A putative link between phagocytosis-induced apoptosis and hemocyanin-derived phenoloxidase activation
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Apoptosis and phagocytosis are crucial processes required for developmental morphogenesis, pathogen deterrence and immunomodulation in metazoans. We present data showing that amebocytes of the chelicerate, Limulus polyphemus, undergo phagocytosis-induced cell death after ingesting spores of the fungus, Beauveria bassiana, in vitro. The observed biochemical and morphological modifications associated with dying amebocytes are congruent with the hallmarks of apoptosis, including: extracellularisation of phosphatidylserine, intranucleosomal DNA fragmentation and an increase in caspase 3/7-like activities. Previous studies have demonstrated that phosphatidylserine is a putative endogenous activator of hemocyanin-derived phenoloxidase, inducing conformational changes that permit phenolic substrate access to the active site. Here, we observed extracellular hemocyanin-derived phenoloxidase activity levels increase in the presence of apoptotic amebocytes. Enzyme activity induced by phosphatidylserine or apoptotic amebocytes was reduced completely upon incubation with the phosphatidylserine binding protein, annexin V. We propose that phosphatidylserine redistributed to the outer plasma membrane of amebocytes undergoing phagocytosis-induced apoptosis could interact with hemocyanin, thus facilitating its conversion into a phenoloxidase-like enzyme, during immune challenge.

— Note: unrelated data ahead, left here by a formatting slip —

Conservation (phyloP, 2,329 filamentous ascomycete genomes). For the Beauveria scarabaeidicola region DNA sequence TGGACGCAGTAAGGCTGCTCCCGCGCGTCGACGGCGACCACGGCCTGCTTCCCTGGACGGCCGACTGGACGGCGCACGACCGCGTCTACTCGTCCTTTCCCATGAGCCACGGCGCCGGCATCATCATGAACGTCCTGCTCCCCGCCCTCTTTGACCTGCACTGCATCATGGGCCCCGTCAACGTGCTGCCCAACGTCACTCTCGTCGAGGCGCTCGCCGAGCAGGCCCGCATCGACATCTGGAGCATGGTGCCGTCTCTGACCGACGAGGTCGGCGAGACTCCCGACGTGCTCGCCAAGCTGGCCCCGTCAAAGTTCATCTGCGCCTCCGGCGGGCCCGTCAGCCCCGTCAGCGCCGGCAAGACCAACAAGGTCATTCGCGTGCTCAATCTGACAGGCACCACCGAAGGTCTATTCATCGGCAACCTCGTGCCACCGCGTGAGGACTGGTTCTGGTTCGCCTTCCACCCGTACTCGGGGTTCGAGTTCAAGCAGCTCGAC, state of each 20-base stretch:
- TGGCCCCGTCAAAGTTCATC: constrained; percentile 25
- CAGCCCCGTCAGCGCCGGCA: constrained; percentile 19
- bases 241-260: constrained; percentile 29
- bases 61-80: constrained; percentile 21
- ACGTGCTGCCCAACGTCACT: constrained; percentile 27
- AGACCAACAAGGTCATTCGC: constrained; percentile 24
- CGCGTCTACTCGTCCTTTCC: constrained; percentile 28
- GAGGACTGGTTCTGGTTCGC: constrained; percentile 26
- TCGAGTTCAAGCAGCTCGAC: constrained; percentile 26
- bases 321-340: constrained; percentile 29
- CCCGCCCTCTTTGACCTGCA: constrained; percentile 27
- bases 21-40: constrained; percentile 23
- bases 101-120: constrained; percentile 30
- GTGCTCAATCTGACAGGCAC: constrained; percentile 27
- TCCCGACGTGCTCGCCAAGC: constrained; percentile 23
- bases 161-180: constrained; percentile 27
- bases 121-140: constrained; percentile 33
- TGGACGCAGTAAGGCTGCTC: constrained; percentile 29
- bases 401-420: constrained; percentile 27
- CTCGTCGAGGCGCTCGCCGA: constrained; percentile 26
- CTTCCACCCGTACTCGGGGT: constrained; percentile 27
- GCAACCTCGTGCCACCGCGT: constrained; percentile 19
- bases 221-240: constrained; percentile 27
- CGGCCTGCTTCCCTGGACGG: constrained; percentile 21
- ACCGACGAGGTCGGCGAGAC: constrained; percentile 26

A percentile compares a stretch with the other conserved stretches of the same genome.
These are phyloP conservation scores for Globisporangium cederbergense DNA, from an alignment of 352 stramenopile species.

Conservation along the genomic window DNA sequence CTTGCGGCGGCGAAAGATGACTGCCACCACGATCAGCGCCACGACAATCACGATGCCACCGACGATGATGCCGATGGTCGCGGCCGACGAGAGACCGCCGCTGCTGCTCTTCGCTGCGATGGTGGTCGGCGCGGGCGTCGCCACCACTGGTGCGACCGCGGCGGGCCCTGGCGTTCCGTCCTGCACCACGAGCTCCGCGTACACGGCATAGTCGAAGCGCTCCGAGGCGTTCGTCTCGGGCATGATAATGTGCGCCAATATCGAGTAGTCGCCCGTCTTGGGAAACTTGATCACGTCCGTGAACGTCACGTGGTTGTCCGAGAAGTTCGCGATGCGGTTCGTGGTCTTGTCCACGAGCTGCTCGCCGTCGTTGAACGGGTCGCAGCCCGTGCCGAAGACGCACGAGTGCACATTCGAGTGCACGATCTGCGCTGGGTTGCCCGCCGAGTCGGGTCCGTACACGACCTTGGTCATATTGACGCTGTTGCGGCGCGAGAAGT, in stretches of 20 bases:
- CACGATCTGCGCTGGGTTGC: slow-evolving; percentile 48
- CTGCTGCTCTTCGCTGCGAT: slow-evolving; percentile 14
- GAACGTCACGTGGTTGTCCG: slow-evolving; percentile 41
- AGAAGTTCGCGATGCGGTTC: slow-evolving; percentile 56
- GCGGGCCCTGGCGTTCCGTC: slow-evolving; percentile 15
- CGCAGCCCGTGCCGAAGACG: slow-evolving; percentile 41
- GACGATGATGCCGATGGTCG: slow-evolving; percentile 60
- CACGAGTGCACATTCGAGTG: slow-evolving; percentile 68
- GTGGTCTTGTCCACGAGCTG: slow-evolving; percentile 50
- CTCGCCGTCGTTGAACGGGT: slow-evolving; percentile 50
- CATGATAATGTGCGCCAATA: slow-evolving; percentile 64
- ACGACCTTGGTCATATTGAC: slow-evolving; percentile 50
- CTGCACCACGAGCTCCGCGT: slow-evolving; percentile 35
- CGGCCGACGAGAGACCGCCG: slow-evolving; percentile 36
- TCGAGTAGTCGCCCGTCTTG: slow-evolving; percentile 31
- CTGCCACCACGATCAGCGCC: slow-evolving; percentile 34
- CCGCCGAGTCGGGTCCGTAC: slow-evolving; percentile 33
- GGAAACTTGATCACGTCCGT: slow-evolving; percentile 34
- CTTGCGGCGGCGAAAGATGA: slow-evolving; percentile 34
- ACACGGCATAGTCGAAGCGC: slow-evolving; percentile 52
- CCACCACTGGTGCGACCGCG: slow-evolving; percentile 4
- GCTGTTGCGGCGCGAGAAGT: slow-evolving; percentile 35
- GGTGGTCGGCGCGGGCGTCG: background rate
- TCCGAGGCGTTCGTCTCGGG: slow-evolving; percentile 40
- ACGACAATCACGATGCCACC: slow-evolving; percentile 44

KeywordsPhosphatidylserine Apoptosis Phagocytosis Innate immunity Limulus polyphemus Damage-associated patterns
This work was supported by the University of Stirling. With thanks to Alex Mühlhölzl, C.T.O., Marine Biotech Limited, for providing access to L. polyphemus. We are grateful to Prof. Seamus J. Martin and Conor M. Henry (Molecular Cell Biology Laboratory, Trinity College Dublin) for kindly providing the pProEx.Htb.annexin V plasmid.
Conflict of interest
The authors declare no financial or other potential conflicts of interest.
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